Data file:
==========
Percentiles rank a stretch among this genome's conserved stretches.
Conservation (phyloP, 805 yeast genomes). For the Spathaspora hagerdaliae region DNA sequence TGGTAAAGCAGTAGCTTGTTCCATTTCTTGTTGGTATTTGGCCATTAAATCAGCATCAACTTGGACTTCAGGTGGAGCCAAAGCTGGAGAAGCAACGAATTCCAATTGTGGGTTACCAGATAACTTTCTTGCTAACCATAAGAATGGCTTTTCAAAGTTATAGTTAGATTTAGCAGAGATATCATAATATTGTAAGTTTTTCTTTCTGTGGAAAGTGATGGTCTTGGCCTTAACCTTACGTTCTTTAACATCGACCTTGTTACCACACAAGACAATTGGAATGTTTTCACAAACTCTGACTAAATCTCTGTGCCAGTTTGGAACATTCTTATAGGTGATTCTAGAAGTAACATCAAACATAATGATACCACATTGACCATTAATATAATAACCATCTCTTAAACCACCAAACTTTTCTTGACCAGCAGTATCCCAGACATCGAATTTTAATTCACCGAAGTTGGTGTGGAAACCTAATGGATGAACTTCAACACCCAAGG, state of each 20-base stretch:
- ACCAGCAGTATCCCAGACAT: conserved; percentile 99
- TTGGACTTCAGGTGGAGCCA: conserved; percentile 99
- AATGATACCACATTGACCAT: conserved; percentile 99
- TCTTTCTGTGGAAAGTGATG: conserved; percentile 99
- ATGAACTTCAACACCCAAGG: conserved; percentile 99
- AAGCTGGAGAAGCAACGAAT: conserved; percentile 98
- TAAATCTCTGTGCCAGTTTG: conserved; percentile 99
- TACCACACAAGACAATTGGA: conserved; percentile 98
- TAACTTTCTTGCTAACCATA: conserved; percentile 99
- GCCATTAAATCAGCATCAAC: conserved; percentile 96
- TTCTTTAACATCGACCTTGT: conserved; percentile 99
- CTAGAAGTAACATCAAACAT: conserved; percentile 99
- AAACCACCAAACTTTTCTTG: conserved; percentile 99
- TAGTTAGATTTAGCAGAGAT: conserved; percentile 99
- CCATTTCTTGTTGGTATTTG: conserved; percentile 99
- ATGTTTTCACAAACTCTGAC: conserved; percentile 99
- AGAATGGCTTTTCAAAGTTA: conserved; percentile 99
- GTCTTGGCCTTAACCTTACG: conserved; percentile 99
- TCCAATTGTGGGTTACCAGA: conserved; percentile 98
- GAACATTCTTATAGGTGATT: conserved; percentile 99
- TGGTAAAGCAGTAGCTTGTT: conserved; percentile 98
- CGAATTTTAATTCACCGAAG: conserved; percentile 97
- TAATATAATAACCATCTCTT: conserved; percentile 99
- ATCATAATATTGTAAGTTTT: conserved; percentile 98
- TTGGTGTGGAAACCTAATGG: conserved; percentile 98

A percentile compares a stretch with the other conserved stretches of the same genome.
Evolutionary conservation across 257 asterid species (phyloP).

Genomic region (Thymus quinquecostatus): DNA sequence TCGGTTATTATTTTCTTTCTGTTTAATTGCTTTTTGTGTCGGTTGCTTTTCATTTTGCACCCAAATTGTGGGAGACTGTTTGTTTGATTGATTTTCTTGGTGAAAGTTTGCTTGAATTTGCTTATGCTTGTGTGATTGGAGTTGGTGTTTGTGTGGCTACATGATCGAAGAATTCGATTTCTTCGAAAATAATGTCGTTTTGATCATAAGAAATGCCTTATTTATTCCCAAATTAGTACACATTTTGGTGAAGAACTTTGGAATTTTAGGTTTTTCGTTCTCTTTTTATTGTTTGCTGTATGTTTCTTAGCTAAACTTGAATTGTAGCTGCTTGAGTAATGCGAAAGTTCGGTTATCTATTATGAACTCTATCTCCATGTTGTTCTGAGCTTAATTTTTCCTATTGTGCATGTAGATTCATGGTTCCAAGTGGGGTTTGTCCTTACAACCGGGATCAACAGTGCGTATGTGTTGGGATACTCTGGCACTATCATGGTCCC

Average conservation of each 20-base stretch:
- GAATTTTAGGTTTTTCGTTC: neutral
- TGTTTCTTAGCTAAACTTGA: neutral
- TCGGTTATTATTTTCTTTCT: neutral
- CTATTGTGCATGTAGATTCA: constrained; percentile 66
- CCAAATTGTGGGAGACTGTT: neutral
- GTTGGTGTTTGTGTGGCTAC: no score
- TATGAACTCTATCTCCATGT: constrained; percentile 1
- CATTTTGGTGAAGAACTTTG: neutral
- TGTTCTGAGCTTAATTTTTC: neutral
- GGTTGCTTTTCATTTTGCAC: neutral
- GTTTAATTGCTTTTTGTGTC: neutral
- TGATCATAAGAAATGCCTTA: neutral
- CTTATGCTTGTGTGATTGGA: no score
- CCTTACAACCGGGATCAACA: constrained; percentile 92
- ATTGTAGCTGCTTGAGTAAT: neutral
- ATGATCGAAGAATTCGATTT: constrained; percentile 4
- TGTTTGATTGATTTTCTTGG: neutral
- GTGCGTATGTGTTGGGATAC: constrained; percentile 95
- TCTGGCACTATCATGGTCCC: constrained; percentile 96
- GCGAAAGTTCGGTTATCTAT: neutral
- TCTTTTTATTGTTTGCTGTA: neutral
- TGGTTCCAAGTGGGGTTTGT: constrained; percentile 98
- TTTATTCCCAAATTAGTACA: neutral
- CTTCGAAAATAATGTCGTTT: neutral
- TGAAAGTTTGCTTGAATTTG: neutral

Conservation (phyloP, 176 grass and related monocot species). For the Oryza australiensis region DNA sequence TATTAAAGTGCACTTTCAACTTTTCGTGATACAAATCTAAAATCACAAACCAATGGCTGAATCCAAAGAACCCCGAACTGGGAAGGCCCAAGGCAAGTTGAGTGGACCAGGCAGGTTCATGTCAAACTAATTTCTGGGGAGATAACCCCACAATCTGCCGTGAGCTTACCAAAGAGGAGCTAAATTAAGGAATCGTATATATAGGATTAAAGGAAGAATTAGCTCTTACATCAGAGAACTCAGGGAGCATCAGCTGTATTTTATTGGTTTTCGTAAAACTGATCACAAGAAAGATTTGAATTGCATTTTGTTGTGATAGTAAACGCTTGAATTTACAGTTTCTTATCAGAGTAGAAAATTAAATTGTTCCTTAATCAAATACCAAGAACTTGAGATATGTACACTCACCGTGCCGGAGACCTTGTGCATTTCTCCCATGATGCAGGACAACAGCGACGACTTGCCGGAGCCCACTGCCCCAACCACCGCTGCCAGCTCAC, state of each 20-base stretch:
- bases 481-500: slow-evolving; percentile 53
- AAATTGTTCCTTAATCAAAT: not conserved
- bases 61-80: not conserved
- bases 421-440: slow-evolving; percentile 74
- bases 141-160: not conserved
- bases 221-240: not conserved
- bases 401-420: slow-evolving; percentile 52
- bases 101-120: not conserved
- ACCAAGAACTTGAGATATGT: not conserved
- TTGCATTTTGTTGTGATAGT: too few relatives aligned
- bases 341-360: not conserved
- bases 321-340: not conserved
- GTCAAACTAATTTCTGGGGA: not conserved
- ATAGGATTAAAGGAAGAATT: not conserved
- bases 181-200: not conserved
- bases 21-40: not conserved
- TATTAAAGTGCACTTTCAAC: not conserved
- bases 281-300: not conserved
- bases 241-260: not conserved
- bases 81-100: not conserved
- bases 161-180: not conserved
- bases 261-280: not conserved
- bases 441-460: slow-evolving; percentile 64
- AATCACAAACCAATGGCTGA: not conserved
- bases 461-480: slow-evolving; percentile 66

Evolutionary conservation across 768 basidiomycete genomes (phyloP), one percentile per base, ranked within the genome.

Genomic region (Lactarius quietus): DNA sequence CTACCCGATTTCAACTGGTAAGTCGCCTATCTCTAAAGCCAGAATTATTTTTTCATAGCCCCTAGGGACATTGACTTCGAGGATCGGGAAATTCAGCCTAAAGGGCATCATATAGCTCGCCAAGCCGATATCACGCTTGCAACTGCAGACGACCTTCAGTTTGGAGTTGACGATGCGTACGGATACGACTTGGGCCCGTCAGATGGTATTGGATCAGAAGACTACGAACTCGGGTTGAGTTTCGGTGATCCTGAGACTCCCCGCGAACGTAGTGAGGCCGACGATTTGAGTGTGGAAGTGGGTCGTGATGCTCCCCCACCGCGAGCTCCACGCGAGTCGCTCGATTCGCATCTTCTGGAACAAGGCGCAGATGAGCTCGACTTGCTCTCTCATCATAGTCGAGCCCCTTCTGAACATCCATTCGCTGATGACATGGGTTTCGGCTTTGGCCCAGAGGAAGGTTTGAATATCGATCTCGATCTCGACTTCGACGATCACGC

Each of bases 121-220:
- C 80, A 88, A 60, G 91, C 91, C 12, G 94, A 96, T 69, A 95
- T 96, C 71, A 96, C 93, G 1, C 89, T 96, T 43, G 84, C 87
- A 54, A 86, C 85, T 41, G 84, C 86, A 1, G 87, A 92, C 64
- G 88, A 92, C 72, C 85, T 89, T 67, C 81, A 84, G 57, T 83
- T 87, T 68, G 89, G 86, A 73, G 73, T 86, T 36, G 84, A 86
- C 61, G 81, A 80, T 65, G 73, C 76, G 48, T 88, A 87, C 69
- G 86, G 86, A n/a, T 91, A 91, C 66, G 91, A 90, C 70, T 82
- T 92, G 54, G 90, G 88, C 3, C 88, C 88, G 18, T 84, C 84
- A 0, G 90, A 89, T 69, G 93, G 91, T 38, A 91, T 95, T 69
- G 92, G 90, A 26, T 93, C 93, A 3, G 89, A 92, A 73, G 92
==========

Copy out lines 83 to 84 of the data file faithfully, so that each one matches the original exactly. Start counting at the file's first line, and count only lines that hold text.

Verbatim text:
Evolutionary conservation across 768 basidiomycete genomes (phyloP), one percentile per base, ranked within the genome.

Genomic region (Lactarius quietus): DNA sequence CTACCCGATTTCAACTGGTAAGTCGCCTATCTCTAAAGCCAGAATTATTTTTTCATAGCCCCTAGGGACATTGACTTCGAGGATCGGGAAATTCAGCCTAAAGGGCATCATATAGCTCGCCAAGCCGATATCACGCTTGCAACTGCAGACGACCTTCAGTTTGGAGTTGACGATGCGTACGGATACGACTTGGGCCCGTCAGATGGTATTGGATCAGAAGACTACGAACTCGGGTTGAGTTTCGGTGATCCTGAGACTCCCCGCGAACGTAGTGAGGCCGACGATTTGAGTGTGGAAGTGGGTCGTGATGCTCCCCCACCGCGAGCTCCACGCGAGTCGCTCGATTCGCATCTTCTGGAACAAGGCGCAGATGAGCTCGACTTGCTCTCTCATCATAGTCGAGCCCCTTCTGAACATCCATTCGCTGATGACATGGGTTTCGGCTTTGGCCCAGAGGAAGGTTTGAATATCGATCTCGATCTCGACTTCGACGATCACGC